Hahn figured out a way to use the same concept without modifying the light itself: Secure the light with a locknut. The bolt is tightened only so much that the light doesn’t rotate on its own. That way, you can adjust the light angle by hand. The locknut locks in this adjustment and prevents the bolt from coming loose. (It’s just like the adjustment of a cup-and-cone bearing in many hubs and classic bottom brackets.)

On one side, we use a Nylon washer that provides a little “give” and allows the adjustment. The washer between the light and the mount must be metal, otherwise, there is no good “ground” to the frame, which is a problem if you run a taillight or the “connector-less” SL system.

We now include this setup with all Compass racks that are equipped with a light mount. For those with older racks, we offer the bolts and washers as a retrofit. When you use B&M lights, the new Compass light mount has another advantage: The bolt isn’t so tight that it risks cracking the plastic mounting eyelet. Yet thanks to the locknut, it won’t come loose.


If your rack has only an eyelet for mounting lights, we designed a light mount that offers the same functionality. It incorporates Nitto’s proven stainless steel light mount, but with our own hardware. A toothed lockwasher prevents the mount from rotating (top bolt). The light itself attaches to the mount (bottom bolt) with a set of locknuts that allow the adjustment.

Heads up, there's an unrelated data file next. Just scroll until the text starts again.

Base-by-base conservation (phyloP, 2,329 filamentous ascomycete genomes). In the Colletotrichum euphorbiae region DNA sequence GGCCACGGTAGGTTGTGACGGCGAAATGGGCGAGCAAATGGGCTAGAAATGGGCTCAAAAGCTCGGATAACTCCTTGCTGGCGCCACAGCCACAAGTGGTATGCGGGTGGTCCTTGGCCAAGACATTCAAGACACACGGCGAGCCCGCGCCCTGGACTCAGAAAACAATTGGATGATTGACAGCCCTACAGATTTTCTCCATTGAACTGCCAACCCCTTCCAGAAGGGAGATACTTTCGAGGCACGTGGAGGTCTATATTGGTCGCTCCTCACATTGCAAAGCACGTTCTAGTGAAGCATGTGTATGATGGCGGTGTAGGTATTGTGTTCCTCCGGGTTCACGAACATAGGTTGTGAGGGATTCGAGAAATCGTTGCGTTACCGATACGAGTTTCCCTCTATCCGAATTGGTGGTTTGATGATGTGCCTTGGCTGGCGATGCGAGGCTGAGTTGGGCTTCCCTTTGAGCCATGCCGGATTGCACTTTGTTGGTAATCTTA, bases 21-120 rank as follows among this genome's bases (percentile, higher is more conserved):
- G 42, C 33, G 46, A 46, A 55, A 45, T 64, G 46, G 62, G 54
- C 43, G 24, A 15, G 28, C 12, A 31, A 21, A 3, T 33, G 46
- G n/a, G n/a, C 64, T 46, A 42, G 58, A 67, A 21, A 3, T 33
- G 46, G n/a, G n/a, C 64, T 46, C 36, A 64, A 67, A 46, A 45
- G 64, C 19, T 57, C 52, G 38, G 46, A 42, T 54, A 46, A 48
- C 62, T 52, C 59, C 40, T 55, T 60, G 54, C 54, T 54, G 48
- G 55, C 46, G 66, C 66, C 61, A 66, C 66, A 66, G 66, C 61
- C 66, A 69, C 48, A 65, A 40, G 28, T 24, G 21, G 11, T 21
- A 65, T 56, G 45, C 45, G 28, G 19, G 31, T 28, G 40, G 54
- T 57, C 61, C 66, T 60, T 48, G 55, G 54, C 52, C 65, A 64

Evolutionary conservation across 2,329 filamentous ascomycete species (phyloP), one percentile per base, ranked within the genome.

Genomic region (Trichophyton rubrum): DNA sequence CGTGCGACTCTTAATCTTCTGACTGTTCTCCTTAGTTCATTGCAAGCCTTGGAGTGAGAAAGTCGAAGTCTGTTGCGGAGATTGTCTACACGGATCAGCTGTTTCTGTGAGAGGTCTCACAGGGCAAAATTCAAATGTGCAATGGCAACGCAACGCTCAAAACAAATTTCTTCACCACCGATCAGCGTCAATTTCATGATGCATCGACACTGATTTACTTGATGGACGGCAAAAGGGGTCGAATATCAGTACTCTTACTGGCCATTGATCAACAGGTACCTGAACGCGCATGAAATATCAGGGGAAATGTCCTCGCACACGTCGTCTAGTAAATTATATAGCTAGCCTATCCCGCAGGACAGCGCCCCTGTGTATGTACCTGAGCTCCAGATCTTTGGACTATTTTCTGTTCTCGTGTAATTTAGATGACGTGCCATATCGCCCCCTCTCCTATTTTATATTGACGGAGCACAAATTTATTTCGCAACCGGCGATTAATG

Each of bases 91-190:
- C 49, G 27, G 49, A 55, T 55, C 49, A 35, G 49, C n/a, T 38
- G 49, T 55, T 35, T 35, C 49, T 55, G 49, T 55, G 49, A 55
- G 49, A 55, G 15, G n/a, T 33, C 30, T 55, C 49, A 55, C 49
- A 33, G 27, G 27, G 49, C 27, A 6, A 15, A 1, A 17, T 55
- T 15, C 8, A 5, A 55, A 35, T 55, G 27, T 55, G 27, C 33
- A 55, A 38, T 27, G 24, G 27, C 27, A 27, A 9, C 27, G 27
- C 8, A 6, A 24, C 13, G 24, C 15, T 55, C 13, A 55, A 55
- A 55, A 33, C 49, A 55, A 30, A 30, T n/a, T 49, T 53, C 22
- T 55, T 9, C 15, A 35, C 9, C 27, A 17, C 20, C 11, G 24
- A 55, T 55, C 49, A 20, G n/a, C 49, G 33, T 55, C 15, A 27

We also worked out a solution to another problem: With a light mount on the left side of the bike, the weight of the headlight tends to loosen the attachment bolt by turning it counter-clockwise.

Theo had the idea of mounting the light mount to the inside of the rack. That way, the weight of the headlight tightens, rather than loosens, the bolt. It’s a small detail, but it can make a big difference.


We also offer a version for racks that don’t have eyelets, but separate, adjustable struts (above). It incorporates all the neat details of the other mounts, making it a great solution for those racks.

We’ve tested all these mounts extensively before offering them to our customers. It’s not really rocket science, but once you have a headlight that you can adjust on the road, without tools, you won’t want to miss that feature. As to lights coming loose in mid-ride – that just shouldn’t happen. Because in the end, there was a better way – it just took commitment and teamwork to figure it out.

The new light mounts are one example of how at Compass, we design products that meet our own high expectations. When we are out on spirited, multi-day rides in the mountains, we want our bikes to fade into the background, so we can enjoy the amazing roads, the stunning scenery, and the wonderful company of our friends.

Click here for more information about the Compass lights and mounts.

Posted in Lighting, Racks/Bags | 19 Comments

Happy New Year!


Let your 2017 be filled with wonderful rides and passionate pursuits!

—The team at Bicycle Quarterly and Compass Cycles

Posted in Uncategorized | 3 Comments

Bicycle Shop Gen


In Bicycle Quarterly, we’ve featured a number of the great bicycle builders in Japan: TOEI, C.S. Hirose, Iribe and Level. We did a brief feature on Bicycle Shop Gen – one of my favorite shops anywhere in the world. This year, I had the opportunity to visit again.